Blended families and the importance of making a valid Will


Many people put off making a Will. Some believe that they are healthy and death is an event in the distant future that will not occur for many years. Others do not like to consider end of life decisions for fear of bringing ill health upon themselves.

However, the consequences of dying without a Will can be emotionally and financially significant for loved ones who are left behind. This is especially the case for blended families.

A person who dies without a Will is said to have died ‘intestate’ and their Estate will be distributed in accordance with a prescribed formula relevant to their family circumstances. In NSW, this is set out in the Succession Act 2006. This formula may distribute the deceased person’s Estate in a manner contrary to what they may have intended. These issues are explored in the examples of blended family situations below.


  1. A person has children from a first marriage, but later divorces and re-marries but has no children from that second marriage.
    Upon that person’s death, the surviving spouse from the second marriage is entitled to the following under the intestacy rules:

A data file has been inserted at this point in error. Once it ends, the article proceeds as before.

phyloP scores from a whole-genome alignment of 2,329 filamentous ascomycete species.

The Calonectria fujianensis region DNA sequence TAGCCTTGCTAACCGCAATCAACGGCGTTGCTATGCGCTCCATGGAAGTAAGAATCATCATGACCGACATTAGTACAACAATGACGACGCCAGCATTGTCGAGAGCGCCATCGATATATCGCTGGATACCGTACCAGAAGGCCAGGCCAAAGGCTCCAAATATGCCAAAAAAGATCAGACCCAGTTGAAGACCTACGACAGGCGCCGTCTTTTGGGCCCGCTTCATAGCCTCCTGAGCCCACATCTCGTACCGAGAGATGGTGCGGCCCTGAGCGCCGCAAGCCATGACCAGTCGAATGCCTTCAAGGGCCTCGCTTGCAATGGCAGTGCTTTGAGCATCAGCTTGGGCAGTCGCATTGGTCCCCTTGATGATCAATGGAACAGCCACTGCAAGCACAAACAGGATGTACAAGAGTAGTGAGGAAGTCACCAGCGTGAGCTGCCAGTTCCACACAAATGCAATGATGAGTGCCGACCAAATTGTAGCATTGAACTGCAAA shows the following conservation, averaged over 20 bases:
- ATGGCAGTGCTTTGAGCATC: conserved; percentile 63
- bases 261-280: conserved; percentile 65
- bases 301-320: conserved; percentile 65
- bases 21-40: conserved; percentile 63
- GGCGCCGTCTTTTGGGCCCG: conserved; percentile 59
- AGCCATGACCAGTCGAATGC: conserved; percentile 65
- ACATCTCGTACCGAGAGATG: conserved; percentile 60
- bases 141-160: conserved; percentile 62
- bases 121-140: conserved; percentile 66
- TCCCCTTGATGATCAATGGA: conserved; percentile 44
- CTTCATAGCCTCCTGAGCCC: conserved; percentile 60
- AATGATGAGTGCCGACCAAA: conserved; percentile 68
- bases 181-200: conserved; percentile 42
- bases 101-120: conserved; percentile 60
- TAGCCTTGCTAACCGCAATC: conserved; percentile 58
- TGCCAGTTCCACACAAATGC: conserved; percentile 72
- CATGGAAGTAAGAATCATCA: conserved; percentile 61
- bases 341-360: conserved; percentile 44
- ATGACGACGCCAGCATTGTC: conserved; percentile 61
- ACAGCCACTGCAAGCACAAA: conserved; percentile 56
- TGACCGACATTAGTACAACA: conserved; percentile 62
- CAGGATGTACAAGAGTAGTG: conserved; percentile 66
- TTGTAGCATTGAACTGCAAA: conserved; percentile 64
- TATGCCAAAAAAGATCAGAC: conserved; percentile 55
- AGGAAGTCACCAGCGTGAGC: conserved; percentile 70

a)  All of the deceased person’s personal effects;
    b)  An amount set by legislation, known as a “statutory legacy”, valued at $476,551.31 (current as at 1 March 2019); and
    c)  50% of the remainder of the deceased person’s Estate.The surviving children from the first marriage are entitled to the remaining 50% of the deceased person’s Estate under the intestacy rules.
  2. A person has children from a first marriage and separates from but does not formally divorce that first spouse. The person later enters into a de facto relationship and has children with their new partner. All children and both partners survive the deceased person by more than 30 days.

    Both surviving partners of the deceased person will be entitled to share the whole of the Estate equally under the intestacy rules, unless they have entered into a written “distribution agreement” or the Supreme Court has made a “distribution order” on the application by at least one of the partners or the deceased person’s personal representative.The deceased person’s children, irrespective of whether they are a child from the first marriage or a child of the de facto relationship, will NOT have any entitlements to receive a share of the Estate under the intestacy rules.

Many of these problems may be avoided by ensuring that you have in place a carefully drafted Will that is kept up-to-date with changes in your circumstances.

Contact our Estate Planning team for advice on ensuring that a valid Will is in place in respect of your Estate.